Stelvio 8v ntx ?abs suspension upgrades

I have a Stelvio 8v abs 2012 model 12500 miles, fitted with the 45 mm marzocchi forks.

I really love this bike, yes its heavy and has one failing - the handling and suspension set up is a real budget compromise. Its a difficult set up when you think there is 4 stone difference over the front end between a full and empty tank (32 litres).
Overall I have tried setting the suspension every which way, and found it to be ok but on the poorer side of OK, the front end is to vague and soft, but if wound up hard it becomes harsh, the rear shock likewise is sprung to fit in massive weight variations and so is a compromise, I always find the rebound very difficult to get right but its always seems OK.
I have recently opted to have my front forks rebuilt with Italian Andreani cartridges by the excellent and knowledgable Dave and Mark of Brook suspension in Bradford. I removed the forks and they arranged collection from home by UPS for £10.00.
At the moment (September) they are offering free fitting and set up with correct springs (to your own weight and riding style) so saving about £100 in labour costs. During fitting they found the fork oil to be degraded beyond serviceable use, they also found the bushes and guides to be scored. (the bike has a full Guzzi service history yet the fork oil has never been changed in 13000 mile. (Dave Brook said it needs done at 48 month intervals or 12000 mile whichever is the sooner.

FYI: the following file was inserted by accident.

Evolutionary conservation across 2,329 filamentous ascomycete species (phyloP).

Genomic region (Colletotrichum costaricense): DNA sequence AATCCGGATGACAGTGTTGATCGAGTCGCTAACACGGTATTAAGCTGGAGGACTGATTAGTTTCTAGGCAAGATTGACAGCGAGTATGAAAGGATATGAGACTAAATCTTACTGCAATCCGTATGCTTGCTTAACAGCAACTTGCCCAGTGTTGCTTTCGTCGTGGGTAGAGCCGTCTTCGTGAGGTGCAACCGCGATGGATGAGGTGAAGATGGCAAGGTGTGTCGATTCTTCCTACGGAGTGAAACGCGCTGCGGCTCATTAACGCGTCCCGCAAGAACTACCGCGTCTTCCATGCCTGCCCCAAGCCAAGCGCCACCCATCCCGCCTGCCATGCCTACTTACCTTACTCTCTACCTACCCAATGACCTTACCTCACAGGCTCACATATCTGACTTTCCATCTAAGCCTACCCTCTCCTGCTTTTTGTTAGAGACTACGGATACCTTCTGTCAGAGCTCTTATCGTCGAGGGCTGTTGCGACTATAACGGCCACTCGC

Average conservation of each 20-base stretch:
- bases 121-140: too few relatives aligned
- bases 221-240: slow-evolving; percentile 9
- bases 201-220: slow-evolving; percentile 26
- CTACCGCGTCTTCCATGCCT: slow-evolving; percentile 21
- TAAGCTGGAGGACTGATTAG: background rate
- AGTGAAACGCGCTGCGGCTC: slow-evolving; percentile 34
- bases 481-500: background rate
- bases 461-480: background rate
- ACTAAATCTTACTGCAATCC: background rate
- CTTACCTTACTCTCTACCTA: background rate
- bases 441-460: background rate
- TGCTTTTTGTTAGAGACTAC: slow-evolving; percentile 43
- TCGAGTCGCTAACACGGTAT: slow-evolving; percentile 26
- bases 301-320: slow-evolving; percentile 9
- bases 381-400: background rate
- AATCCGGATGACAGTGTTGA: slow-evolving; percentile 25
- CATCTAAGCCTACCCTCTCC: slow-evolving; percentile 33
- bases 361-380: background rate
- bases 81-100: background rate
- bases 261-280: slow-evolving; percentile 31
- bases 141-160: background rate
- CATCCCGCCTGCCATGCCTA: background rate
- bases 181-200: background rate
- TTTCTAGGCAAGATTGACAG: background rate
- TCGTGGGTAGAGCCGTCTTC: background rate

Come on Moto Guzzi ! do the services correctly please.

I digress I got the rebuilt forks back with the old internals in the package (which are still as good as new if anyone wants to buy a set of original set up springs dampers , spacers and fork caps).

The Andreani are built with spring rates specific to the riders needs, and the amount of pre load, rebound and compression damping options is way beyond that of the original set up.

Having checked the steering head bearings cleaned and regreased them I fitted the forks and went for a ride.

I was shocked by the difference, I rode on numerous roads from A class with long sweepers to C class gravel and bumpy roads all i can say is it has transformed the bikes front end beyond all recognition.

Initially I rode a few mile on an empty tank and the bike felt better immediately better than it had felt before under any riding conditions (normally on the original set up its worst when empty very harsh rebound and very poor tracking over bumps) well there was none of that it simply floated over the bumps which i kept aiming for to see what happened. I also noticed that the bike seemed to steer and turn in far better than before.

I then filled the tank, thinking maybe this is where the suspension will need adjustment well having added 28 litres of fuel the bike felt better no compromise at all so I did a quick 40 mile circuit to test everything.

On smooth tarmac the bike felt so precise it was like on rails it tracked so well and allowed me lots of feel when cranked over on sweeping bends with none of the wallow i used to get. On quicker switchbacks side to side the bike didn’t get phased it just flicked side to side remaining completely composed almost like a very good sports bike.

So i headed for the bumpy stuff roads with smaller tighter bends, gravel and pot holes, on these roads the bike absorbed everything i could chuck at it floating over all but the most harsh surface changes while tracking perfectly and never seeming to get unsettled.

The bike feels lighter and more nimble simply because your no longer fighting all the bikes weight with poor suspension it just feels planted comfortable precise and absorbed almost everything thrown at it.